If you experience an injury or you don’t find yourself progressing as quickly as your fitness plan made time for, you should be able to talk to your trainer so they’re able to make adjustments to your timeline and the exercises that you’re able to do.

On the other hand, if your goals change, they should be able to work with that as well. Sometimes people come into the gym with an initial goal of weight loss, but later learn that they’re more interested in gaining muscle first. Your trainer should be able to make these changes on the fly.

The Right Personal Trainer Will Help You Reach Your Goals

Not all personal trainers are alike and finding the right one can be a trial and error. When you do find the right one, though, getting a personal trainer is the best way to reach your goals in the most efficient manner possible.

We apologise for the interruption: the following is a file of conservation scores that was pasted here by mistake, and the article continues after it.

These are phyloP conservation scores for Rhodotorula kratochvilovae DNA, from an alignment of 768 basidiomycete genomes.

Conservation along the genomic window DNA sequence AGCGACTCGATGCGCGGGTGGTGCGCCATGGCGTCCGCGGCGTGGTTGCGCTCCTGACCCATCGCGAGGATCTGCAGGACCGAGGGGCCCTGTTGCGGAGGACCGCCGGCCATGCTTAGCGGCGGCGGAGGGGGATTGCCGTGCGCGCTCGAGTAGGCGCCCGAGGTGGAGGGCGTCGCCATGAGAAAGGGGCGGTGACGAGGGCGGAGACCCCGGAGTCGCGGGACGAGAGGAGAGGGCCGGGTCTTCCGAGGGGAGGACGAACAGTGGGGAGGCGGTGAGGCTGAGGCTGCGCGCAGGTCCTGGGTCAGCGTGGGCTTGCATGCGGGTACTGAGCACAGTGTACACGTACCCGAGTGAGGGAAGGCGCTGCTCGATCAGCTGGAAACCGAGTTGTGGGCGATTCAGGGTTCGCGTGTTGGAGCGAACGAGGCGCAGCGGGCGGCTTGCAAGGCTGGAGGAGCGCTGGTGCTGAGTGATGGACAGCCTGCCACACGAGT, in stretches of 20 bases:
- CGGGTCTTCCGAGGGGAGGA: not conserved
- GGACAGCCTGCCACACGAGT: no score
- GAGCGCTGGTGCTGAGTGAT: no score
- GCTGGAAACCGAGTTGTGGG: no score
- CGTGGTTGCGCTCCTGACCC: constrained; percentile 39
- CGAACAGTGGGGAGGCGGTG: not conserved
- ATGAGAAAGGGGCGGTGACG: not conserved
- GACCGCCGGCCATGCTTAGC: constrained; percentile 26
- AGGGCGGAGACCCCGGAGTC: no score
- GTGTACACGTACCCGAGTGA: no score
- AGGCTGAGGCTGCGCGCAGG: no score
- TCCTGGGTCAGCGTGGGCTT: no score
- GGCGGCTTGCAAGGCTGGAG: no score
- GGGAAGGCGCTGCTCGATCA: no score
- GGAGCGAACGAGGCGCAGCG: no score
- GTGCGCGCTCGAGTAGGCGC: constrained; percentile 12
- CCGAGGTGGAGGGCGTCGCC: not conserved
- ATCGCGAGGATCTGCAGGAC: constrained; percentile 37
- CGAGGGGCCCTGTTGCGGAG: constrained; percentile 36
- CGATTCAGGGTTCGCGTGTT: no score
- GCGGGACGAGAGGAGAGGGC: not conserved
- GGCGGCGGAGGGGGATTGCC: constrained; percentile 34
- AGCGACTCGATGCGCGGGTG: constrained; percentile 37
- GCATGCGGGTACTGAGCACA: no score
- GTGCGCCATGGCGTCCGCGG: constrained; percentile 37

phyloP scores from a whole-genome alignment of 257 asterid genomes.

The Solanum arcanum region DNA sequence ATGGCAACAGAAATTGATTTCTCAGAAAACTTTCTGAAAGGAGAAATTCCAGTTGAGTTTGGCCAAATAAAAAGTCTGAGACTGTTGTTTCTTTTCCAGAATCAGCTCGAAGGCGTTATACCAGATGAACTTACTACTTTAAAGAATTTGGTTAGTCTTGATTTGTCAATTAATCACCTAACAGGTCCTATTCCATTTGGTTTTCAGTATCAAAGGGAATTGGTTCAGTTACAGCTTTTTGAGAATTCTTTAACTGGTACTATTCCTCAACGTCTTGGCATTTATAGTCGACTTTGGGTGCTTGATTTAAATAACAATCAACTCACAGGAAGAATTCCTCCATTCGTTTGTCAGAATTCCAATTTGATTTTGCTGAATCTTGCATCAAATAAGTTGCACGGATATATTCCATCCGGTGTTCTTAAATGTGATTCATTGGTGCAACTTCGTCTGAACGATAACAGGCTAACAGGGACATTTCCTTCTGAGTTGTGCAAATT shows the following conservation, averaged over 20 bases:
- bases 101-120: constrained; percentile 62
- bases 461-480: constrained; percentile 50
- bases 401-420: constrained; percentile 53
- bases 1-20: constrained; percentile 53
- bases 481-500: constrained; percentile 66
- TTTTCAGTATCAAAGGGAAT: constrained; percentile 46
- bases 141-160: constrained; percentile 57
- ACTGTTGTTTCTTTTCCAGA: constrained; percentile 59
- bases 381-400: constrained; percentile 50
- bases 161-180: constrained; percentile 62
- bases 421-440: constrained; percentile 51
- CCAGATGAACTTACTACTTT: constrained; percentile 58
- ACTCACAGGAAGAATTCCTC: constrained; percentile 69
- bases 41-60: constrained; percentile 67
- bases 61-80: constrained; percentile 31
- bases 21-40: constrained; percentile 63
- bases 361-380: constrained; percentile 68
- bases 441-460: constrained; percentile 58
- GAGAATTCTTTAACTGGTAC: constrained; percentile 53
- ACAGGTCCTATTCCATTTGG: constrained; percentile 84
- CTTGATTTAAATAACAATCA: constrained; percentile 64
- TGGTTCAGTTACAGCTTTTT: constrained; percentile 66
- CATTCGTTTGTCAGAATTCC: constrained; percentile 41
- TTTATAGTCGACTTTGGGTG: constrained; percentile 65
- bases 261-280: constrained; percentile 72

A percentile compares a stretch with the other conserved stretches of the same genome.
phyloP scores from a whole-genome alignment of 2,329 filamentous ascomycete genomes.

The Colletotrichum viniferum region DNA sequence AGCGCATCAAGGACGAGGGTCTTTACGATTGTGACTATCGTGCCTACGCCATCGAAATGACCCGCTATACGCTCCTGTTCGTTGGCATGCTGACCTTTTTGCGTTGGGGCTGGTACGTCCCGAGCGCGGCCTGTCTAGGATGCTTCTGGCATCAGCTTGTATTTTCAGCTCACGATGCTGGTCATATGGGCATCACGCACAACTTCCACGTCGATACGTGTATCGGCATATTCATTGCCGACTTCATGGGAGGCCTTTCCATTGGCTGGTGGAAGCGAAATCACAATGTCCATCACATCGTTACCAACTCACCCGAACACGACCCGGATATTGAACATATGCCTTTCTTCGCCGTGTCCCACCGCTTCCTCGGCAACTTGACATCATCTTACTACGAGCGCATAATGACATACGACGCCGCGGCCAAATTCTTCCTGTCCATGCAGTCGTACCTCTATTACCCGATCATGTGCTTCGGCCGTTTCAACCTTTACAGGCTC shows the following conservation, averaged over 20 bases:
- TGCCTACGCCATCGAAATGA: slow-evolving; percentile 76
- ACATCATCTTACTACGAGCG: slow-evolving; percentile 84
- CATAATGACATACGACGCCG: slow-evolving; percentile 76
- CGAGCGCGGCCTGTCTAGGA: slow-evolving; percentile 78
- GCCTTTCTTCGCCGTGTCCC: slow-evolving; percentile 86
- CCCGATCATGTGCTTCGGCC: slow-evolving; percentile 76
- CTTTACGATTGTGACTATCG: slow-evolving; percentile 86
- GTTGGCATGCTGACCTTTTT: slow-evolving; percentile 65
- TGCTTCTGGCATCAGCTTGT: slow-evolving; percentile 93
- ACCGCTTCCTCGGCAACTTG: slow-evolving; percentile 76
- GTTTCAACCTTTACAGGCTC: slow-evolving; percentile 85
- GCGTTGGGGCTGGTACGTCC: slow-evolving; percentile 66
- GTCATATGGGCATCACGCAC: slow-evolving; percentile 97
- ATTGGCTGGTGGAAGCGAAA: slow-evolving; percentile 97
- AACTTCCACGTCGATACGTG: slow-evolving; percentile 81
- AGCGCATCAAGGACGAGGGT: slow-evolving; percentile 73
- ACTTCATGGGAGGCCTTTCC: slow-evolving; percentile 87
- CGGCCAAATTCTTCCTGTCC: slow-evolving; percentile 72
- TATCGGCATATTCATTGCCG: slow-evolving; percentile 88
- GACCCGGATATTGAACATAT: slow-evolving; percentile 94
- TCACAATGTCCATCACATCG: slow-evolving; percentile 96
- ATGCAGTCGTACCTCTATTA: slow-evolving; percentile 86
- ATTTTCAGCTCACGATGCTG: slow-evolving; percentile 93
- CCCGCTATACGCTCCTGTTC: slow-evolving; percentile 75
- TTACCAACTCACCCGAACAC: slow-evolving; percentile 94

You don’t have to try to reach your goals alone. Get set up with a personal trainer and get a professional’s help. 

Are you looking for a gym in Houston Texas so you can get fit this year? We want to help! We have personal trainers available for you, or you can work alone. 

Join us online or at one of our three locations and get working on those goals. 

7 Rewarding Benefits of Joining a Gym

joining a gym

Your New Year’s resolution is put in place. This is the year when you finally get yourself back into shape. While you can sit in your living room and watch videos or buy equipment and work out alone, it’s not as rewarding as joining a gym.

At a gym, you’ll have access to equipment that you may otherwise not be able to get your hands on. You’ll also be able to meet with a personal trainer who can put you on the path toward workout success.